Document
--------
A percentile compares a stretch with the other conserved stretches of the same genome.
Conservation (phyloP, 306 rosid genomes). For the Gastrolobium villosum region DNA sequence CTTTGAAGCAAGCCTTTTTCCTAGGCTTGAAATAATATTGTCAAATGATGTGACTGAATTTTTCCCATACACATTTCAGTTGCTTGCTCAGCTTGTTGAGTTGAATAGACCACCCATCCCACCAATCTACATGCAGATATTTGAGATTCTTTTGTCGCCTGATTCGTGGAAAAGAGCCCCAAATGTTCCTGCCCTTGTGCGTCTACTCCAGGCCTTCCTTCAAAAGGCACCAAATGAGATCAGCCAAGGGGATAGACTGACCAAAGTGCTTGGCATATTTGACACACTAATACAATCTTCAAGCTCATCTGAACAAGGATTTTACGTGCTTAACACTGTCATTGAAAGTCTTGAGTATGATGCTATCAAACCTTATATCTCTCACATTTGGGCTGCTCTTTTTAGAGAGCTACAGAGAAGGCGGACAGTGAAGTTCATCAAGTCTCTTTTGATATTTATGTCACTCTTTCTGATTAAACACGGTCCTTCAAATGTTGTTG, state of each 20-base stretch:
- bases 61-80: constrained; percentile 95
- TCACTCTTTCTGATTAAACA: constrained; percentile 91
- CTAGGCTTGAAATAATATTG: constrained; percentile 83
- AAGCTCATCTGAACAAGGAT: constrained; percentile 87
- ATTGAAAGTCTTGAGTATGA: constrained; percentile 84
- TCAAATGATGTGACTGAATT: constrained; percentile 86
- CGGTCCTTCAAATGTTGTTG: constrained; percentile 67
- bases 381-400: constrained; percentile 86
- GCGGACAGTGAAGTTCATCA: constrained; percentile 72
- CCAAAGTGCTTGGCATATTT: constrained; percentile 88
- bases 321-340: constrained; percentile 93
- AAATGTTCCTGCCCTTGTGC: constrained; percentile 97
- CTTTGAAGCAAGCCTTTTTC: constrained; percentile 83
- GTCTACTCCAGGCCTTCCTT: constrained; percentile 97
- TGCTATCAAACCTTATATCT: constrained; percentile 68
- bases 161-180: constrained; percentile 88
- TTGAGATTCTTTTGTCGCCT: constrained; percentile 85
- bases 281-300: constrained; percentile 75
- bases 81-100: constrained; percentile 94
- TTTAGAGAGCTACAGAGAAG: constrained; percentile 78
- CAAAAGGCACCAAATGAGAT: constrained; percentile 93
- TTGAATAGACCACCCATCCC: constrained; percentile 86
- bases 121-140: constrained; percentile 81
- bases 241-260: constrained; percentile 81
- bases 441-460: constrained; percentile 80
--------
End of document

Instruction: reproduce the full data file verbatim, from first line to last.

A percentile compares a stretch with the other conserved stretches of the same genome.
Conservation (phyloP, 306 rosid genomes). For the Gastrolobium villosum region DNA sequence CTTTGAAGCAAGCCTTTTTCCTAGGCTTGAAATAATATTGTCAAATGATGTGACTGAATTTTTCCCATACACATTTCAGTTGCTTGCTCAGCTTGTTGAGTTGAATAGACCACCCATCCCACCAATCTACATGCAGATATTTGAGATTCTTTTGTCGCCTGATTCGTGGAAAAGAGCCCCAAATGTTCCTGCCCTTGTGCGTCTACTCCAGGCCTTCCTTCAAAAGGCACCAAATGAGATCAGCCAAGGGGATAGACTGACCAAAGTGCTTGGCATATTTGACACACTAATACAATCTTCAAGCTCATCTGAACAAGGATTTTACGTGCTTAACACTGTCATTGAAAGTCTTGAGTATGATGCTATCAAACCTTATATCTCTCACATTTGGGCTGCTCTTTTTAGAGAGCTACAGAGAAGGCGGACAGTGAAGTTCATCAAGTCTCTTTTGATATTTATGTCACTCTTTCTGATTAAACACGGTCCTTCAAATGTTGTTG, state of each 20-base stretch:
- bases 61-80: constrained; percentile 95
- TCACTCTTTCTGATTAAACA: constrained; percentile 91
- CTAGGCTTGAAATAATATTG: constrained; percentile 83
- AAGCTCATCTGAACAAGGAT: constrained; percentile 87
- ATTGAAAGTCTTGAGTATGA: constrained; percentile 84
- TCAAATGATGTGACTGAATT: constrained; percentile 86
- CGGTCCTTCAAATGTTGTTG: constrained; percentile 67
- bases 381-400: constrained; percentile 86
- GCGGACAGTGAAGTTCATCA: constrained; percentile 72
- CCAAAGTGCTTGGCATATTT: constrained; percentile 88
- bases 321-340: constrained; percentile 93
- AAATGTTCCTGCCCTTGTGC: constrained; percentile 97
- CTTTGAAGCAAGCCTTTTTC: constrained; percentile 83
- GTCTACTCCAGGCCTTCCTT: constrained; percentile 97
- TGCTATCAAACCTTATATCT: constrained; percentile 68
- bases 161-180: constrained; percentile 88
- TTGAGATTCTTTTGTCGCCT: constrained; percentile 85
- bases 281-300: constrained; percentile 75
- bases 81-100: constrained; percentile 94
- TTTAGAGAGCTACAGAGAAG: constrained; percentile 78
- CAAAAGGCACCAAATGAGAT: constrained; percentile 93
- TTGAATAGACCACCCATCCC: constrained; percentile 86
- bases 121-140: constrained; percentile 81
- bases 241-260: constrained; percentile 81
- bases 441-460: constrained; percentile 80